“This palpable world… is in truth a holy place, and we did not know it.” —Teilhard de Chardin
Ray LaMontagne was living off the grid in Maine with his wife, Sarah, hauling water from a well, stoking the wood stove, husbanding chickens and sheep, and bathing in a galvanized tub. She wrote and studied poetry while he worked as a carpenter, and together they homeschooled their two young sons. In the evenings after the boys were in bed, Ray sang and played guitar, creating songs for his ears only. When he saw some folk singers come through town and get paid for performing at a local club, Ray thought, Looks like a good way to make twenty bucks for gas money... and we sure need it.
Becoming biblically literate means not only reading the Scriptures, but learning to engage the natural world as a symbolic treasury of meaning, and letting those images shape our prayers, hymns, and intuitions. A dozen shows and a handful of serendipitous contacts later, Ray got a call from L.A. with an invitation to fly out west and record his music. This wasn’t exactly in Ray’s life plan. Creating music was his own private spiritual alchemy, a way of transforming depression into peace, pain into beauty, and the suffering of his fatherless, nomadic childhood into meaning. Fame and touring were the last things on his mind: home, family, stability, privacy, and simplicity were at the forefront. He decided to take a chance and see if sharing his music with the world could coexist with what mattered most.
Ray LaMontagne released his first album, Trouble, with RCA records in 2004, and has gone on to produce seven more albums. In the early aughts (still deep in the ambivalence of his career choice), he developed a reputation as a tortured troubadour with a subdued yet raw stage presence. Chronically shy, he often sang in the dark and didn’t speak to the audience. His beautiful tenor, alternating between raspy blues and a feathery whisper, carried equal parts love and sorrow. He wore his heart on his sleeve in the early days, and quietly bled all over the stage. His emotional honesty earned him many devoted fans.
After more than a decade of growth and musical experimentation, LaMontagne has come back to his seventies folk roots on Monovision (released June 2020). There are echoes of Van Morrison, Bob Dylan, Neil Young, and Stephen Stills throughout his work, but the palpable peace that oozes through these new songs is his own hard-won achievement. As one fan noted, “It’s as if Ray listens to all our favorite songwriters, and then says, ‘Hold my beer…’” He’s returned to the natural simplicity of his pre-fame demos, but without the spotlight-triggered angst. No longer singing through his hurts, he’s sharing the healing that emerged on the far side of anguish.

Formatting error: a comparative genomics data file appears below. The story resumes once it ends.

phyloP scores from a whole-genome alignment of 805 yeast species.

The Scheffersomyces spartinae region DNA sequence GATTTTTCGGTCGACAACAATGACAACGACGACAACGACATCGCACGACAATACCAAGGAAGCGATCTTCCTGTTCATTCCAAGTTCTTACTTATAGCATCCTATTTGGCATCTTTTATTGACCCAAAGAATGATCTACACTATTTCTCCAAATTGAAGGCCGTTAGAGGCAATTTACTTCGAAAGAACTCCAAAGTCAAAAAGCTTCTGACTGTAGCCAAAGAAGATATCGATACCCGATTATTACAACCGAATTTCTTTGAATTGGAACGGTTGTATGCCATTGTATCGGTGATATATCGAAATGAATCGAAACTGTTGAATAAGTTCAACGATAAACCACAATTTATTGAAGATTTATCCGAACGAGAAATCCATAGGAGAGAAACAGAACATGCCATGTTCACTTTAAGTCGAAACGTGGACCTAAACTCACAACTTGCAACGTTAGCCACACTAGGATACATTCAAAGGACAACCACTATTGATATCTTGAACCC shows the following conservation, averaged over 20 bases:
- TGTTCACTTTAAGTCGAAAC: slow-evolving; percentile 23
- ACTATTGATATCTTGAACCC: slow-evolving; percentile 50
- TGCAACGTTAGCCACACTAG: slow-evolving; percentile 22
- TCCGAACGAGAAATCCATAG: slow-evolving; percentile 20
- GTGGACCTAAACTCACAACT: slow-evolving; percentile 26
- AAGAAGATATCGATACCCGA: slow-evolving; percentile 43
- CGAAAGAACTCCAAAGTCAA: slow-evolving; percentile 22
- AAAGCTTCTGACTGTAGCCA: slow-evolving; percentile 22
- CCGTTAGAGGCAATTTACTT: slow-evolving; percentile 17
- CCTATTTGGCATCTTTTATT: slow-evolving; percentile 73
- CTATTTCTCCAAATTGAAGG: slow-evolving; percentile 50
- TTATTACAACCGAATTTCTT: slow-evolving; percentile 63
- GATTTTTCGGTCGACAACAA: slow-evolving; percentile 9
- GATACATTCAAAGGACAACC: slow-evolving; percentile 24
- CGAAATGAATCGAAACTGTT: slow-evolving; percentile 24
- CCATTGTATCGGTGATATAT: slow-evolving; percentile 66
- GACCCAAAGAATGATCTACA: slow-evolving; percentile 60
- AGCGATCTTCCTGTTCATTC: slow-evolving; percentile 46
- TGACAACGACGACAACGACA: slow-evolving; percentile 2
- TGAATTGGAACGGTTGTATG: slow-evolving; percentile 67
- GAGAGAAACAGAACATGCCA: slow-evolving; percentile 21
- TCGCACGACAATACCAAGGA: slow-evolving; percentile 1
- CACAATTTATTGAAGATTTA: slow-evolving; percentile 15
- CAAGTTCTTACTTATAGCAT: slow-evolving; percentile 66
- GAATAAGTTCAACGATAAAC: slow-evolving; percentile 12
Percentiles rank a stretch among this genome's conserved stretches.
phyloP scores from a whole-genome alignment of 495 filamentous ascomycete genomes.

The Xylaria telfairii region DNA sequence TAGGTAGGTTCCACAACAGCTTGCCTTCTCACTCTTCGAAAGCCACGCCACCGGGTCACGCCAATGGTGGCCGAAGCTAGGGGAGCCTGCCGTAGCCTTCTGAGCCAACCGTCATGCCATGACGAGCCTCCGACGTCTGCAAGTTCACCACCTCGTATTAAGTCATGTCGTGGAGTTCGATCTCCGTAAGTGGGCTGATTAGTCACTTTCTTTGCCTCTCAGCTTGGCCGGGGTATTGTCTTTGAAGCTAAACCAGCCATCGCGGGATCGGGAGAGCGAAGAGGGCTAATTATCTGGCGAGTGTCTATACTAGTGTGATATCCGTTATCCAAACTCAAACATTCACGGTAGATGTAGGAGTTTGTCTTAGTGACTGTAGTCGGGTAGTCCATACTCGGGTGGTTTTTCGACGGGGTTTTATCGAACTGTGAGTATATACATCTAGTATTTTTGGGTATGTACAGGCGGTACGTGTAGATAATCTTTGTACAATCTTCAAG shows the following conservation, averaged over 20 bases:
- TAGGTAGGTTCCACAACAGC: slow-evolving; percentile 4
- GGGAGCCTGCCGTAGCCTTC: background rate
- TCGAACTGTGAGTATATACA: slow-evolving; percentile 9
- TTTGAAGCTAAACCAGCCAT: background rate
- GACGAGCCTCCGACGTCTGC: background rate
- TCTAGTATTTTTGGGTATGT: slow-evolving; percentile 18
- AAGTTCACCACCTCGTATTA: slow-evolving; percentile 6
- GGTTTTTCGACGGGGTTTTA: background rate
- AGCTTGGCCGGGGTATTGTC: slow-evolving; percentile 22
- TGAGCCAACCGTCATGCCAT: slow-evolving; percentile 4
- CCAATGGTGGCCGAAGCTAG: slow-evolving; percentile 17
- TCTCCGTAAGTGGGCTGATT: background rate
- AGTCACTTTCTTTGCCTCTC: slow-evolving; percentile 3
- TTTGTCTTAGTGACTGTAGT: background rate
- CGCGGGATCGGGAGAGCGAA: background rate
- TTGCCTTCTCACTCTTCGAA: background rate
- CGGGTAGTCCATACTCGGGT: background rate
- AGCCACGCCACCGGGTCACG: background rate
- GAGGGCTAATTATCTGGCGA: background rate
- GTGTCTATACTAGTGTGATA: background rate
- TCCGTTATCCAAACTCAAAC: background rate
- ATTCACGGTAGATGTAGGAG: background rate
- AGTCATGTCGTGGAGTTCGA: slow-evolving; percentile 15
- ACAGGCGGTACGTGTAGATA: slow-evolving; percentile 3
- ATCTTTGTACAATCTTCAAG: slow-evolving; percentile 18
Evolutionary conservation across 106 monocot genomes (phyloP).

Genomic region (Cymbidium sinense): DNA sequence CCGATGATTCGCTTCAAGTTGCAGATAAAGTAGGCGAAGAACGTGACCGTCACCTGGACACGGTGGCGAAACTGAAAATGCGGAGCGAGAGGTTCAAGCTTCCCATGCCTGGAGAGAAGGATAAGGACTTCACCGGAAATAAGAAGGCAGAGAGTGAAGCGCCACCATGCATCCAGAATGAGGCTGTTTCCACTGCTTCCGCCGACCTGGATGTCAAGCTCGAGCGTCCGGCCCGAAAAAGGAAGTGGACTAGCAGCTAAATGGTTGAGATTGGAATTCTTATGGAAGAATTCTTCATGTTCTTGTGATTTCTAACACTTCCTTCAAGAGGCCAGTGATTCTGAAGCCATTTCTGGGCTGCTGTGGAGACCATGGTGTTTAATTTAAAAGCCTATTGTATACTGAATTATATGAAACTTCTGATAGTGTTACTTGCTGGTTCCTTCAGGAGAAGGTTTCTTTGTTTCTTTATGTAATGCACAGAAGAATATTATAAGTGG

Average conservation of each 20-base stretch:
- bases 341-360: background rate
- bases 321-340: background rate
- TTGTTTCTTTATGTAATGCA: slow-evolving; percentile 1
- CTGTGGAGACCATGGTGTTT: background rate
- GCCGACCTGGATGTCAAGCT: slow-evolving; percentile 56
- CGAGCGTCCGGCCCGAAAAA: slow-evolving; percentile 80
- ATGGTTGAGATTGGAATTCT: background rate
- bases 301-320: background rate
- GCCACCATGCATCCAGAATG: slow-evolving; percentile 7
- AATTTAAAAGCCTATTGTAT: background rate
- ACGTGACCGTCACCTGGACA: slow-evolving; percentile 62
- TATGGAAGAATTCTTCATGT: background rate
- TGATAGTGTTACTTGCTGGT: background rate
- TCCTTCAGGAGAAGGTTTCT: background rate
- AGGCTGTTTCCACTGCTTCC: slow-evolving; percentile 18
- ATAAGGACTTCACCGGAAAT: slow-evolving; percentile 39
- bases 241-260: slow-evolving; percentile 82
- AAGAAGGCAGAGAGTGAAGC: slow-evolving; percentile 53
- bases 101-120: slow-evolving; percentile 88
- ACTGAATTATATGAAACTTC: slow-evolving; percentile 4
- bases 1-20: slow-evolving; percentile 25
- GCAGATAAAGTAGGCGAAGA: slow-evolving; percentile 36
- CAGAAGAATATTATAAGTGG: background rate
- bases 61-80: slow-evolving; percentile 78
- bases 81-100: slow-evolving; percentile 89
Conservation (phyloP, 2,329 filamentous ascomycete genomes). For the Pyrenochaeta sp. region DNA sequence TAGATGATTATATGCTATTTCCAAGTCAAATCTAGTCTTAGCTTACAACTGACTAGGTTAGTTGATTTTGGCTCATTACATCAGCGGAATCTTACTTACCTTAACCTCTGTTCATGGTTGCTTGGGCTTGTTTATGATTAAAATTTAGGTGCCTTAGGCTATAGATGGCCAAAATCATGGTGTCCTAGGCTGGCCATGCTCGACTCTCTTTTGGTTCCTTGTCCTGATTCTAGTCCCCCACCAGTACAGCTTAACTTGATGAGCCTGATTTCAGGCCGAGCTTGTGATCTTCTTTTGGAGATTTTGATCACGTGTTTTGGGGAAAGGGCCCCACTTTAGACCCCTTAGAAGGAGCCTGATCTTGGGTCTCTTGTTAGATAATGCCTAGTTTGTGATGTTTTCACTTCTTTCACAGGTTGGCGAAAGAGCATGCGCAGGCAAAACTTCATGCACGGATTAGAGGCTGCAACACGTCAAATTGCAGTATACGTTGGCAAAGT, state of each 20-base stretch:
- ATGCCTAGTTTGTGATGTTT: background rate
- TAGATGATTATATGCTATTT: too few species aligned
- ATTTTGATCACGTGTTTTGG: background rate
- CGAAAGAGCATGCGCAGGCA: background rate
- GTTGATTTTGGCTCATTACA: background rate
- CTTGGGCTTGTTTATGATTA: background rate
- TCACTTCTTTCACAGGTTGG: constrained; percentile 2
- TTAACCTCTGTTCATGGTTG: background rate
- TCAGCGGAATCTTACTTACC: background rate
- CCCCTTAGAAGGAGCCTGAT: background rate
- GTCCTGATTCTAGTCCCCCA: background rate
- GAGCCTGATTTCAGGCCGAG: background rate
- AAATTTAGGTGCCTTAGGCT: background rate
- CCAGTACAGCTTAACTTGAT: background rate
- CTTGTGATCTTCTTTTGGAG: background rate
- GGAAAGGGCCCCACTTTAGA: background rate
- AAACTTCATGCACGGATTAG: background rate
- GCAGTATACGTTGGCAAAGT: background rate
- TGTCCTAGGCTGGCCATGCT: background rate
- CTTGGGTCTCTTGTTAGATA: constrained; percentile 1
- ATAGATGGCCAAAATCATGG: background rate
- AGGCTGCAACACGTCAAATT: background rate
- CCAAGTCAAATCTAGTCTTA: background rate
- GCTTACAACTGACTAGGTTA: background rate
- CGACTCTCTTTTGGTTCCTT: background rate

Considering that Monovision was all but finished by the time 2020 turned itself upside down with a pandemic, LaMontagne has given us a balm in Gilead without intending to. The texture and tone of his voice is part of the message: medicinal, soothing, and confident, it carries as much emotional freight as his lyrics. Half the songs are about love and loyalty. The steamy desperation of “Roll Me, Mama, Roll Me” confirms LaMontagne’s cheeky self-description as a “facilitator of romance.” In the classic rock tune “Strong Enough,” which features LaMontange’s gravelly, rhythmic swagger, he pays tribute to his single mother as he seeks his fortune in an unwelcoming world. The soothing, harmonica-laced lullaby “We’ll Make It Through” (written for LaMontagne’s wife who suffers from muscular dystrophy) epitomizes the way we comfort one another when the future is uncertain and scary.
The other half of Monovision teems with images from nature, borne out of his own experience as a New Englander living close to the land with observant, Thoreau-like sensibilities. Love, nature, and the wisdom that grows from attending to both are central to this album which he made by himself in his home studio.
The imaginative nature poetry of his songs are what spoke most to me. They’ve lured me into paying much closer attention to the beauty outside my door, the kind of attention that leads to spiritual insight. LaMontagne explains, “Going outside and just being in nature is like going to church for me; I mean, it’s the closest thing to going to church that I know.” He has encountered something holy in nature: an acceptance of suffering, limitations, and mortality knit together with love, hope, and healing. While not a Christian himself, LaMontagne’s intuition is accurate. All of creation is sacred space, shot through with the presence of God as light shines through a window. And what better response is there to such beauty than to sing of it? In “Morning Comes Wearing Diamonds,” LaMontagne shows us that a revelation of beauty in nature can have an immediate, personal, and humbling impact: